Socialism for the Rich, Capitalism for the Poor in Budget 2017

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The PM has reached out to the raising agricultural credit to Rs. 10 lakh crore. The highest-ever allocation for MGNREGA, the promise to pull one crore people out of poverty, and the boost for rural housing will all erase Modi’s anti-poor image. Providing more than 1.5 lakh gram panchayats with the high-speed broadband internet is in line with the government’s thrust on going digital. Thus, it is clear that increase in rural spending has been carefully thought out against the backdrop of the Assembly elections. On the other hand, fiscal deficit has been kept to 3.2%. Measures to boost infrastructure may encourage local industrialists. The decision of doing away with the Foreign Investment Promotion Board (FIPB) will ease foreign direct investment (FDI). More such measures to liberalise FDI policy are likely. The government seems apathetic to growing non-performing assets (NPAs) and debts in banks. The initiative to create employment has been neglected severely in the Budget. Surprisingly, there is little boost for the government’s ‘Make in India’ initiative. Here’s an analysis of the Union Budget by Navodita, exclusively for Different Truths.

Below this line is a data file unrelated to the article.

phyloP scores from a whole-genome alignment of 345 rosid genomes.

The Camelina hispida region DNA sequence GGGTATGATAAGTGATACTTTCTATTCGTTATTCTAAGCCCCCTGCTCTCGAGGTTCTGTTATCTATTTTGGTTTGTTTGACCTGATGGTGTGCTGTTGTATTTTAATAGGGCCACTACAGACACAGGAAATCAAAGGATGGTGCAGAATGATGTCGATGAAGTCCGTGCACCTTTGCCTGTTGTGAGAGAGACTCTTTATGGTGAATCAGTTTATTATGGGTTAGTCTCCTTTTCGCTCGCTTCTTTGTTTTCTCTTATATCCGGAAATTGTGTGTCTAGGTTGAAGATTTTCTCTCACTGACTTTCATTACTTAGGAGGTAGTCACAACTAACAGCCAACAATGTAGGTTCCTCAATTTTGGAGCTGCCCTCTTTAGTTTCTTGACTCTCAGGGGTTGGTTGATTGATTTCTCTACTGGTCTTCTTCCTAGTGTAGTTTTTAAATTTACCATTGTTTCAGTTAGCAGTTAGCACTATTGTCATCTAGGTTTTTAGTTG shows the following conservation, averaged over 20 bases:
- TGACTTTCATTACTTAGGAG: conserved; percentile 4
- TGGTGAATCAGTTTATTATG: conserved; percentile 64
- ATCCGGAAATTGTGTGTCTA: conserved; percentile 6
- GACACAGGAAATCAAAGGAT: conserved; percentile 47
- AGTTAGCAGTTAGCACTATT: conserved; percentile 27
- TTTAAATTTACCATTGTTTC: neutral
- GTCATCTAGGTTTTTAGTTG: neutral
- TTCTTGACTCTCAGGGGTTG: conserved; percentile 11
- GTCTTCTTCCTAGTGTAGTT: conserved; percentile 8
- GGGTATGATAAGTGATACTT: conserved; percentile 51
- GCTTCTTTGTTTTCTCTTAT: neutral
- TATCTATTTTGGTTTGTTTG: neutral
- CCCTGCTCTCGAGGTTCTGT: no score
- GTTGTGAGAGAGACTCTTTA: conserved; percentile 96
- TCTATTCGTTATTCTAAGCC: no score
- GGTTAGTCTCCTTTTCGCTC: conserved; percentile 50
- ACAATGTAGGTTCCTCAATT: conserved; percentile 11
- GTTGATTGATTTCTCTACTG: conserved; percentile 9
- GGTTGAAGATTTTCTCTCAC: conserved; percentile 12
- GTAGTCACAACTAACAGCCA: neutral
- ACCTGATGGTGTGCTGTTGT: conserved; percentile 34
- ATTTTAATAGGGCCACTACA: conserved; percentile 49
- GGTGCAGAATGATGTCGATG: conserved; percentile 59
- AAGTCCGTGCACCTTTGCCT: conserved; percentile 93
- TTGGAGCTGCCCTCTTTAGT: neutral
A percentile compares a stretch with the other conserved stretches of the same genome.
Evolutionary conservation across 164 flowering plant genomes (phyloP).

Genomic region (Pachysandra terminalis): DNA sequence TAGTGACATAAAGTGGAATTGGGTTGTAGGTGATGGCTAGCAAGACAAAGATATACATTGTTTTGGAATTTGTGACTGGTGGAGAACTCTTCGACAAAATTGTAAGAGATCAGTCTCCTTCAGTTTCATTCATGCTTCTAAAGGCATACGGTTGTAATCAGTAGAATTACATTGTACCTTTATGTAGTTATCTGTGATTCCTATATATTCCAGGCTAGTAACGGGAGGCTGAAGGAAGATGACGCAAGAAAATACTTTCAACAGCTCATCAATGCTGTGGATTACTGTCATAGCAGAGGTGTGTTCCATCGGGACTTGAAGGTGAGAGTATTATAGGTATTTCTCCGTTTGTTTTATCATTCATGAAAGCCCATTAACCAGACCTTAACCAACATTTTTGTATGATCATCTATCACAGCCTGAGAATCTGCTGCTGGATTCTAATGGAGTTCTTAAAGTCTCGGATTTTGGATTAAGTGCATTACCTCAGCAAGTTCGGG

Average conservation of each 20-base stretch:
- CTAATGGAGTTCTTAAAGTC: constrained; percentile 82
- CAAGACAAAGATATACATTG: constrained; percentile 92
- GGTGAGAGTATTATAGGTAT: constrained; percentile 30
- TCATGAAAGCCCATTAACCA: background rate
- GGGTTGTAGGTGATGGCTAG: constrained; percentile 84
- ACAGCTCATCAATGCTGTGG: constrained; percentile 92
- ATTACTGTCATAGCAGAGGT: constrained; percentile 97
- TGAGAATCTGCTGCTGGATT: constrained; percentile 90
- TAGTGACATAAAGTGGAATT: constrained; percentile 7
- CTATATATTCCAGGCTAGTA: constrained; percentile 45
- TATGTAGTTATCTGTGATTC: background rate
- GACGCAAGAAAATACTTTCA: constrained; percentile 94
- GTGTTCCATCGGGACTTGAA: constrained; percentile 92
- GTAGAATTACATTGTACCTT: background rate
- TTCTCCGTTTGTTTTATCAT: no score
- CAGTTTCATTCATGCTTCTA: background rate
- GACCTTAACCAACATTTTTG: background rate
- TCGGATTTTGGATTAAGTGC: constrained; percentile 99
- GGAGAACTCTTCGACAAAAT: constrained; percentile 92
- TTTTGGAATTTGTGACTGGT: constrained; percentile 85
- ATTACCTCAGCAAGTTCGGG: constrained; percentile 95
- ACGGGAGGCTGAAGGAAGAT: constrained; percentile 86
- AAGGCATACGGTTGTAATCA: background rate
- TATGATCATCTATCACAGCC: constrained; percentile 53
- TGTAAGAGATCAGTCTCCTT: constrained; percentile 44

First things first. A colonial practice prevalent since 1924 discontinued when the Union Budget (henceforth Budget) was announced on February 1, unlike the month-end. This beginning of a new tradition was to enable the Parliament to avoid a Vote on Account and pass a single Appropriation Bill for 2017-18, before the close of the current financial year. All in all, this Budget seems to be the BJP’s move to heal the wounds of the poor, farmers and the lower middle class hit by the demonetisation move ahead of the Assembly elections in five states. There were few sops for the corporates and none for the urban middle class. The government has been careful to woo the rural sector, simultaneously driving digitisation all across the country. As Chief Economic Advisor Arvind Subramanian stated, “To deify or demonise demonetisation that is the difficult question that the world is asking, to which the Survey tries to respond.”